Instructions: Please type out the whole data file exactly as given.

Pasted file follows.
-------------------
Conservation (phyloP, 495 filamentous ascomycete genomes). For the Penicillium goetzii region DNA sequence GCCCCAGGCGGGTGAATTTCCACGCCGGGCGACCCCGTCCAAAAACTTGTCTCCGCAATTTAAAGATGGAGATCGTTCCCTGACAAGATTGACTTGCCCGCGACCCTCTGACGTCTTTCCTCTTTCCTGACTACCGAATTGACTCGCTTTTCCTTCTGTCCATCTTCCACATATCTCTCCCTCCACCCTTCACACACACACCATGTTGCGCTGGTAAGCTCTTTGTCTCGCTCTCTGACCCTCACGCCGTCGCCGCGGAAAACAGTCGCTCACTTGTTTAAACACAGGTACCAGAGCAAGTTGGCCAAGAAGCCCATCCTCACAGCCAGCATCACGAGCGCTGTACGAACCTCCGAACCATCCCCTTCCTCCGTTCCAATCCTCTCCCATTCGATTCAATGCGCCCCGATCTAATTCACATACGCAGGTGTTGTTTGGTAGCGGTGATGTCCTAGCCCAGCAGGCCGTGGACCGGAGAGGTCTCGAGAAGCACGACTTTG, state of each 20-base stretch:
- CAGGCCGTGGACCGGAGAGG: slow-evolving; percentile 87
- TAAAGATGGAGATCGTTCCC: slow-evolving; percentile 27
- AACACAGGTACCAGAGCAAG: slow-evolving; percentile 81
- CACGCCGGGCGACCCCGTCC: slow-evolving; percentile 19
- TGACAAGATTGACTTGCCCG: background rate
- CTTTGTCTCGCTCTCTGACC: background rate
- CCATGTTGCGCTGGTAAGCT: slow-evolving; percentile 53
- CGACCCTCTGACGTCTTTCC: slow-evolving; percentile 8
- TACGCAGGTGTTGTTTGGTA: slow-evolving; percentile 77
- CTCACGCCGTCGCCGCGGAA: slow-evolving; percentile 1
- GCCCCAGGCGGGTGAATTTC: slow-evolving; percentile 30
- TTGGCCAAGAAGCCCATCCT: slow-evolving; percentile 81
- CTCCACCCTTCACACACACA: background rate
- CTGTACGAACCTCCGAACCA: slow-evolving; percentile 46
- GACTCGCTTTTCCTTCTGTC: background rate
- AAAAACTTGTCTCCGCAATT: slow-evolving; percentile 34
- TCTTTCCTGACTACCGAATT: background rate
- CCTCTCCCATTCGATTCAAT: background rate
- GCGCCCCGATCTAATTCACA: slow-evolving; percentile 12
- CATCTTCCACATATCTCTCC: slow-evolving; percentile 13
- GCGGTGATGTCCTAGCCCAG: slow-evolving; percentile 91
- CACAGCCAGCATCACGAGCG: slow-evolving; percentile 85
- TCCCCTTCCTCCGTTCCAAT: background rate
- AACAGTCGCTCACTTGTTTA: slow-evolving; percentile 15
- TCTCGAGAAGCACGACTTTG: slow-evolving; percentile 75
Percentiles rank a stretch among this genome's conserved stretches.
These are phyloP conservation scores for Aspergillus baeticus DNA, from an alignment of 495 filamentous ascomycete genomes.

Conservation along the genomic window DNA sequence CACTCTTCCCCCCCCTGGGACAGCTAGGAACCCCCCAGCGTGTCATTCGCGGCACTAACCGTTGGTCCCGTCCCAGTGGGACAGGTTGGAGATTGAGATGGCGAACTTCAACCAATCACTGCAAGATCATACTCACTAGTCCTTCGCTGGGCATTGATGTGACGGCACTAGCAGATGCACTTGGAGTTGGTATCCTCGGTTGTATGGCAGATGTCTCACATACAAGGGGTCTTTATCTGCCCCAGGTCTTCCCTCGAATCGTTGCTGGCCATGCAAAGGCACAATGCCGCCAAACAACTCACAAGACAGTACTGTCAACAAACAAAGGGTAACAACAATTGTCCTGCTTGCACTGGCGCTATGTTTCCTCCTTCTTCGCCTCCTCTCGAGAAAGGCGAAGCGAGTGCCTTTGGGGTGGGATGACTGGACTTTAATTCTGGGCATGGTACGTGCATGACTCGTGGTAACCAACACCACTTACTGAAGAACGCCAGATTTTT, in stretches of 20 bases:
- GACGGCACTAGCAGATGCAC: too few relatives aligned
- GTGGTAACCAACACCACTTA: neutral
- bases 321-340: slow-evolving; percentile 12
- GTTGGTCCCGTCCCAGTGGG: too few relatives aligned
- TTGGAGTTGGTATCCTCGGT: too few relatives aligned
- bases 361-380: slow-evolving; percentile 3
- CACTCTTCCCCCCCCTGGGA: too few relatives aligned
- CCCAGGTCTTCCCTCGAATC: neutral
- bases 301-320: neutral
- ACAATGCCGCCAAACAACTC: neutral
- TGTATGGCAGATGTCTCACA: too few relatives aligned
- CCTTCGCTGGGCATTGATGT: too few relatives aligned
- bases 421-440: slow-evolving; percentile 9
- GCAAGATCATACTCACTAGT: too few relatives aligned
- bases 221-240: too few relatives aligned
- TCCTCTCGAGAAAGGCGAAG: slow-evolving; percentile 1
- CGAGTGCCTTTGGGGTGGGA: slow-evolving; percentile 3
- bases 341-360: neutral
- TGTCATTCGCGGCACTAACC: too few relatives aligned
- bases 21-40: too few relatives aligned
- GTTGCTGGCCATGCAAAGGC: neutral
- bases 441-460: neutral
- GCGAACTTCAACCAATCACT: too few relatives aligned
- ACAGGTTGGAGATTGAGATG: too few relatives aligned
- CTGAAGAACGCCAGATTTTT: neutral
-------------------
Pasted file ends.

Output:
Conservation (phyloP, 495 filamentous ascomycete genomes). For the Penicillium goetzii region DNA sequence GCCCCAGGCGGGTGAATTTCCACGCCGGGCGACCCCGTCCAAAAACTTGTCTCCGCAATTTAAAGATGGAGATCGTTCCCTGACAAGATTGACTTGCCCGCGACCCTCTGACGTCTTTCCTCTTTCCTGACTACCGAATTGACTCGCTTTTCCTTCTGTCCATCTTCCACATATCTCTCCCTCCACCCTTCACACACACACCATGTTGCGCTGGTAAGCTCTTTGTCTCGCTCTCTGACCCTCACGCCGTCGCCGCGGAAAACAGTCGCTCACTTGTTTAAACACAGGTACCAGAGCAAGTTGGCCAAGAAGCCCATCCTCACAGCCAGCATCACGAGCGCTGTACGAACCTCCGAACCATCCCCTTCCTCCGTTCCAATCCTCTCCCATTCGATTCAATGCGCCCCGATCTAATTCACATACGCAGGTGTTGTTTGGTAGCGGTGATGTCCTAGCCCAGCAGGCCGTGGACCGGAGAGGTCTCGAGAAGCACGACTTTG, state of each 20-base stretch:
- CAGGCCGTGGACCGGAGAGG: slow-evolving; percentile 87
- TAAAGATGGAGATCGTTCCC: slow-evolving; percentile 27
- AACACAGGTACCAGAGCAAG: slow-evolving; percentile 81
- CACGCCGGGCGACCCCGTCC: slow-evolving; percentile 19
- TGACAAGATTGACTTGCCCG: background rate
- CTTTGTCTCGCTCTCTGACC: background rate
- CCATGTTGCGCTGGTAAGCT: slow-evolving; percentile 53
- CGACCCTCTGACGTCTTTCC: slow-evolving; percentile 8
- TACGCAGGTGTTGTTTGGTA: slow-evolving; percentile 77
- CTCACGCCGTCGCCGCGGAA: slow-evolving; percentile 1
- GCCCCAGGCGGGTGAATTTC: slow-evolving; percentile 30
- TTGGCCAAGAAGCCCATCCT: slow-evolving; percentile 81
- CTCCACCCTTCACACACACA: background rate
- CTGTACGAACCTCCGAACCA: slow-evolving; percentile 46
- GACTCGCTTTTCCTTCTGTC: background rate
- AAAAACTTGTCTCCGCAATT: slow-evolving; percentile 34
- TCTTTCCTGACTACCGAATT: background rate
- CCTCTCCCATTCGATTCAAT: background rate
- GCGCCCCGATCTAATTCACA: slow-evolving; percentile 12
- CATCTTCCACATATCTCTCC: slow-evolving; percentile 13
- GCGGTGATGTCCTAGCCCAG: slow-evolving; percentile 91
- CACAGCCAGCATCACGAGCG: slow-evolving; percentile 85
- TCCCCTTCCTCCGTTCCAAT: background rate
- AACAGTCGCTCACTTGTTTA: slow-evolving; percentile 15
- TCTCGAGAAGCACGACTTTG: slow-evolving; percentile 75
Percentiles rank a stretch among this genome's conserved stretches.
These are phyloP conservation scores for Aspergillus baeticus DNA, from an alignment of 495 filamentous ascomycete genomes.

Conservation along the genomic window DNA sequence CACTCTTCCCCCCCCTGGGACAGCTAGGAACCCCCCAGCGTGTCATTCGCGGCACTAACCGTTGGTCCCGTCCCAGTGGGACAGGTTGGAGATTGAGATGGCGAACTTCAACCAATCACTGCAAGATCATACTCACTAGTCCTTCGCTGGGCATTGATGTGACGGCACTAGCAGATGCACTTGGAGTTGGTATCCTCGGTTGTATGGCAGATGTCTCACATACAAGGGGTCTTTATCTGCCCCAGGTCTTCCCTCGAATCGTTGCTGGCCATGCAAAGGCACAATGCCGCCAAACAACTCACAAGACAGTACTGTCAACAAACAAAGGGTAACAACAATTGTCCTGCTTGCACTGGCGCTATGTTTCCTCCTTCTTCGCCTCCTCTCGAGAAAGGCGAAGCGAGTGCCTTTGGGGTGGGATGACTGGACTTTAATTCTGGGCATGGTACGTGCATGACTCGTGGTAACCAACACCACTTACTGAAGAACGCCAGATTTTT, in stretches of 20 bases:
- GACGGCACTAGCAGATGCAC: too few relatives aligned
- GTGGTAACCAACACCACTTA: neutral
- bases 321-340: slow-evolving; percentile 12
- GTTGGTCCCGTCCCAGTGGG: too few relatives aligned
- TTGGAGTTGGTATCCTCGGT: too few relatives aligned
- bases 361-380: slow-evolving; percentile 3
- CACTCTTCCCCCCCCTGGGA: too few relatives aligned
- CCCAGGTCTTCCCTCGAATC: neutral
- bases 301-320: neutral
- ACAATGCCGCCAAACAACTC: neutral
- TGTATGGCAGATGTCTCACA: too few relatives aligned
- CCTTCGCTGGGCATTGATGT: too few relatives aligned
- bases 421-440: slow-evolving; percentile 9
- GCAAGATCATACTCACTAGT: too few relatives aligned
- bases 221-240: too few relatives aligned
- TCCTCTCGAGAAAGGCGAAG: slow-evolving; percentile 1
- CGAGTGCCTTTGGGGTGGGA: slow-evolving; percentile 3
- bases 341-360: neutral
- TGTCATTCGCGGCACTAACC: too few relatives aligned
- bases 21-40: too few relatives aligned
- GTTGCTGGCCATGCAAAGGC: neutral
- bases 441-460: neutral
- GCGAACTTCAACCAATCACT: too few relatives aligned
- ACAGGTTGGAGATTGAGATG: too few relatives aligned
- CTGAAGAACGCCAGATTTTT: neutral